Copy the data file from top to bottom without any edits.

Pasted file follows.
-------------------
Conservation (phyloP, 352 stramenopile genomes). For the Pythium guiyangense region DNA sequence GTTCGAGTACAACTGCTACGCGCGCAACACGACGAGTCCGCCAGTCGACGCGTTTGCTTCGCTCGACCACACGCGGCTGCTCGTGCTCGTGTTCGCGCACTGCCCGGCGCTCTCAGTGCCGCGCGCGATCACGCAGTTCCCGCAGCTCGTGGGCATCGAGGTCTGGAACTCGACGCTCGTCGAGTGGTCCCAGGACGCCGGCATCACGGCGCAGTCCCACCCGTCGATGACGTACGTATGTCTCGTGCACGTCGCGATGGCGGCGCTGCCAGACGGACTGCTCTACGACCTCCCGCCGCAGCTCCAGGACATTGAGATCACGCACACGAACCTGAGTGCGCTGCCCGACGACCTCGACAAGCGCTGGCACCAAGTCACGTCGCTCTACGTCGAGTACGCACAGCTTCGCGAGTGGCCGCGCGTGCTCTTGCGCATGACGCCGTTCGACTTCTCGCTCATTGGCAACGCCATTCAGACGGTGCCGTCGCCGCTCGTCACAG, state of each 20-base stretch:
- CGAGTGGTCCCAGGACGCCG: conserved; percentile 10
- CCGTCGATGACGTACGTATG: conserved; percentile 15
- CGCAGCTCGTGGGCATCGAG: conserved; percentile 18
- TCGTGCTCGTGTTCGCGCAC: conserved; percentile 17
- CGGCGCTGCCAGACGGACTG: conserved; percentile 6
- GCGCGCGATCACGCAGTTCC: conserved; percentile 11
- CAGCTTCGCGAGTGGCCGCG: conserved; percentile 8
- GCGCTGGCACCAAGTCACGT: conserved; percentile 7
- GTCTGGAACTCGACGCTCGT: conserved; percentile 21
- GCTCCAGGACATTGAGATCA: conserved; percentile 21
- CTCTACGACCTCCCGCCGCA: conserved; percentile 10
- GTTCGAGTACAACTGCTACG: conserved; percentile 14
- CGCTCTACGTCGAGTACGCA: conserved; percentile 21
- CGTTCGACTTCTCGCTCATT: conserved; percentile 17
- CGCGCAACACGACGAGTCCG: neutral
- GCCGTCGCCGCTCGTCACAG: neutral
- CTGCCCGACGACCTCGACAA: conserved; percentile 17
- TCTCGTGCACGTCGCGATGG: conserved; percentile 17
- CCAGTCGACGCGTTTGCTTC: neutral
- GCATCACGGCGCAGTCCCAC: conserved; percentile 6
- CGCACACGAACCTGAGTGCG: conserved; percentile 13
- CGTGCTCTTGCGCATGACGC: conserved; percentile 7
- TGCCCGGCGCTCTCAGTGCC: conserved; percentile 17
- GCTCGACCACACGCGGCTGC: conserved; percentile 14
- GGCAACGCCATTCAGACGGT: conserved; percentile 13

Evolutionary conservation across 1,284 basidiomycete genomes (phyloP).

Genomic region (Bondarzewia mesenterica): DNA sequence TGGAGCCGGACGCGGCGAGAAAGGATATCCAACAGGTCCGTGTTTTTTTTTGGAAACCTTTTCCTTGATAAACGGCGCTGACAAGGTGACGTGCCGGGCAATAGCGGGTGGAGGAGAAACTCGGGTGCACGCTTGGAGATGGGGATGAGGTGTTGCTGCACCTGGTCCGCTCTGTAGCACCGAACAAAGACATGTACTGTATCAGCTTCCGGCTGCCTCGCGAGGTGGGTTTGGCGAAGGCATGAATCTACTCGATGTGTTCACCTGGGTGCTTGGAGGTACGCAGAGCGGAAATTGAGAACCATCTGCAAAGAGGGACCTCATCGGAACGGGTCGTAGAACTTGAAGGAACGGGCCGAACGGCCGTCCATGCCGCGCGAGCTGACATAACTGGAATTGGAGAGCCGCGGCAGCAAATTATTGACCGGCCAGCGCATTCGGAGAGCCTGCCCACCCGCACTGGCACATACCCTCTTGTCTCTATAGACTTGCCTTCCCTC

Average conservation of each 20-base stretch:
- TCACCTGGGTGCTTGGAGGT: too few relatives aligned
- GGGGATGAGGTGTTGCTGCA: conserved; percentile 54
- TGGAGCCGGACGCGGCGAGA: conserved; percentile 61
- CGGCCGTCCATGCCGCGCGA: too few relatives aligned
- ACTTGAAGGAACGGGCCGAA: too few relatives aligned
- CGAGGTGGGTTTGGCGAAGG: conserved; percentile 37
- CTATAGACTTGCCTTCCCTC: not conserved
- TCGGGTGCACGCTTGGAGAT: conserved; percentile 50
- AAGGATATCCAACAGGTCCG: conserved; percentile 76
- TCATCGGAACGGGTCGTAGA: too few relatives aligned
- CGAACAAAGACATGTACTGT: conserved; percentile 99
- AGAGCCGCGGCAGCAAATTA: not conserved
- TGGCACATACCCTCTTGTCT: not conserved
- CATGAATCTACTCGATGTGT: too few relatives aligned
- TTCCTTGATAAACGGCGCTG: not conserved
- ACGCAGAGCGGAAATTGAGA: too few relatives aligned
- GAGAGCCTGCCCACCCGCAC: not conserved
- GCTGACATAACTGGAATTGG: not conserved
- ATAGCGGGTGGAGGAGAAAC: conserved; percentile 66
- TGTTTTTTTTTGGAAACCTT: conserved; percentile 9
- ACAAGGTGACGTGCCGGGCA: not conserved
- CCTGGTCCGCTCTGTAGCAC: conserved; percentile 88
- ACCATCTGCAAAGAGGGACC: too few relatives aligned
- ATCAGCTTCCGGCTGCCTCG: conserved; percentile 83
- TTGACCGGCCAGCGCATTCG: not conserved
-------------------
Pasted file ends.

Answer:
Conservation (phyloP, 352 stramenopile genomes). For the Pythium guiyangense region DNA sequence GTTCGAGTACAACTGCTACGCGCGCAACACGACGAGTCCGCCAGTCGACGCGTTTGCTTCGCTCGACCACACGCGGCTGCTCGTGCTCGTGTTCGCGCACTGCCCGGCGCTCTCAGTGCCGCGCGCGATCACGCAGTTCCCGCAGCTCGTGGGCATCGAGGTCTGGAACTCGACGCTCGTCGAGTGGTCCCAGGACGCCGGCATCACGGCGCAGTCCCACCCGTCGATGACGTACGTATGTCTCGTGCACGTCGCGATGGCGGCGCTGCCAGACGGACTGCTCTACGACCTCCCGCCGCAGCTCCAGGACATTGAGATCACGCACACGAACCTGAGTGCGCTGCCCGACGACCTCGACAAGCGCTGGCACCAAGTCACGTCGCTCTACGTCGAGTACGCACAGCTTCGCGAGTGGCCGCGCGTGCTCTTGCGCATGACGCCGTTCGACTTCTCGCTCATTGGCAACGCCATTCAGACGGTGCCGTCGCCGCTCGTCACAG, state of each 20-base stretch:
- CGAGTGGTCCCAGGACGCCG: conserved; percentile 10
- CCGTCGATGACGTACGTATG: conserved; percentile 15
- CGCAGCTCGTGGGCATCGAG: conserved; percentile 18
- TCGTGCTCGTGTTCGCGCAC: conserved; percentile 17
- CGGCGCTGCCAGACGGACTG: conserved; percentile 6
- GCGCGCGATCACGCAGTTCC: conserved; percentile 11
- CAGCTTCGCGAGTGGCCGCG: conserved; percentile 8
- GCGCTGGCACCAAGTCACGT: conserved; percentile 7
- GTCTGGAACTCGACGCTCGT: conserved; percentile 21
- GCTCCAGGACATTGAGATCA: conserved; percentile 21
- CTCTACGACCTCCCGCCGCA: conserved; percentile 10
- GTTCGAGTACAACTGCTACG: conserved; percentile 14
- CGCTCTACGTCGAGTACGCA: conserved; percentile 21
- CGTTCGACTTCTCGCTCATT: conserved; percentile 17
- CGCGCAACACGACGAGTCCG: neutral
- GCCGTCGCCGCTCGTCACAG: neutral
- CTGCCCGACGACCTCGACAA: conserved; percentile 17
- TCTCGTGCACGTCGCGATGG: conserved; percentile 17
- CCAGTCGACGCGTTTGCTTC: neutral
- GCATCACGGCGCAGTCCCAC: conserved; percentile 6
- CGCACACGAACCTGAGTGCG: conserved; percentile 13
- CGTGCTCTTGCGCATGACGC: conserved; percentile 7
- TGCCCGGCGCTCTCAGTGCC: conserved; percentile 17
- GCTCGACCACACGCGGCTGC: conserved; percentile 14
- GGCAACGCCATTCAGACGGT: conserved; percentile 13

Evolutionary conservation across 1,284 basidiomycete genomes (phyloP).

Genomic region (Bondarzewia mesenterica): DNA sequence TGGAGCCGGACGCGGCGAGAAAGGATATCCAACAGGTCCGTGTTTTTTTTTGGAAACCTTTTCCTTGATAAACGGCGCTGACAAGGTGACGTGCCGGGCAATAGCGGGTGGAGGAGAAACTCGGGTGCACGCTTGGAGATGGGGATGAGGTGTTGCTGCACCTGGTCCGCTCTGTAGCACCGAACAAAGACATGTACTGTATCAGCTTCCGGCTGCCTCGCGAGGTGGGTTTGGCGAAGGCATGAATCTACTCGATGTGTTCACCTGGGTGCTTGGAGGTACGCAGAGCGGAAATTGAGAACCATCTGCAAAGAGGGACCTCATCGGAACGGGTCGTAGAACTTGAAGGAACGGGCCGAACGGCCGTCCATGCCGCGCGAGCTGACATAACTGGAATTGGAGAGCCGCGGCAGCAAATTATTGACCGGCCAGCGCATTCGGAGAGCCTGCCCACCCGCACTGGCACATACCCTCTTGTCTCTATAGACTTGCCTTCCCTC

Average conservation of each 20-base stretch:
- TCACCTGGGTGCTTGGAGGT: too few relatives aligned
- GGGGATGAGGTGTTGCTGCA: conserved; percentile 54
- TGGAGCCGGACGCGGCGAGA: conserved; percentile 61
- CGGCCGTCCATGCCGCGCGA: too few relatives aligned
- ACTTGAAGGAACGGGCCGAA: too few relatives aligned
- CGAGGTGGGTTTGGCGAAGG: conserved; percentile 37
- CTATAGACTTGCCTTCCCTC: not conserved
- TCGGGTGCACGCTTGGAGAT: conserved; percentile 50
- AAGGATATCCAACAGGTCCG: conserved; percentile 76
- TCATCGGAACGGGTCGTAGA: too few relatives aligned
- CGAACAAAGACATGTACTGT: conserved; percentile 99
- AGAGCCGCGGCAGCAAATTA: not conserved
- TGGCACATACCCTCTTGTCT: not conserved
- CATGAATCTACTCGATGTGT: too few relatives aligned
- TTCCTTGATAAACGGCGCTG: not conserved
- ACGCAGAGCGGAAATTGAGA: too few relatives aligned
- GAGAGCCTGCCCACCCGCAC: not conserved
- GCTGACATAACTGGAATTGG: not conserved
- ATAGCGGGTGGAGGAGAAAC: conserved; percentile 66
- TGTTTTTTTTTGGAAACCTT: conserved; percentile 9
- ACAAGGTGACGTGCCGGGCA: not conserved
- CCTGGTCCGCTCTGTAGCAC: conserved; percentile 88
- ACCATCTGCAAAGAGGGACC: too few relatives aligned
- ATCAGCTTCCGGCTGCCTCG: conserved; percentile 83
- TTGACCGGCCAGCGCATTCG: not conserved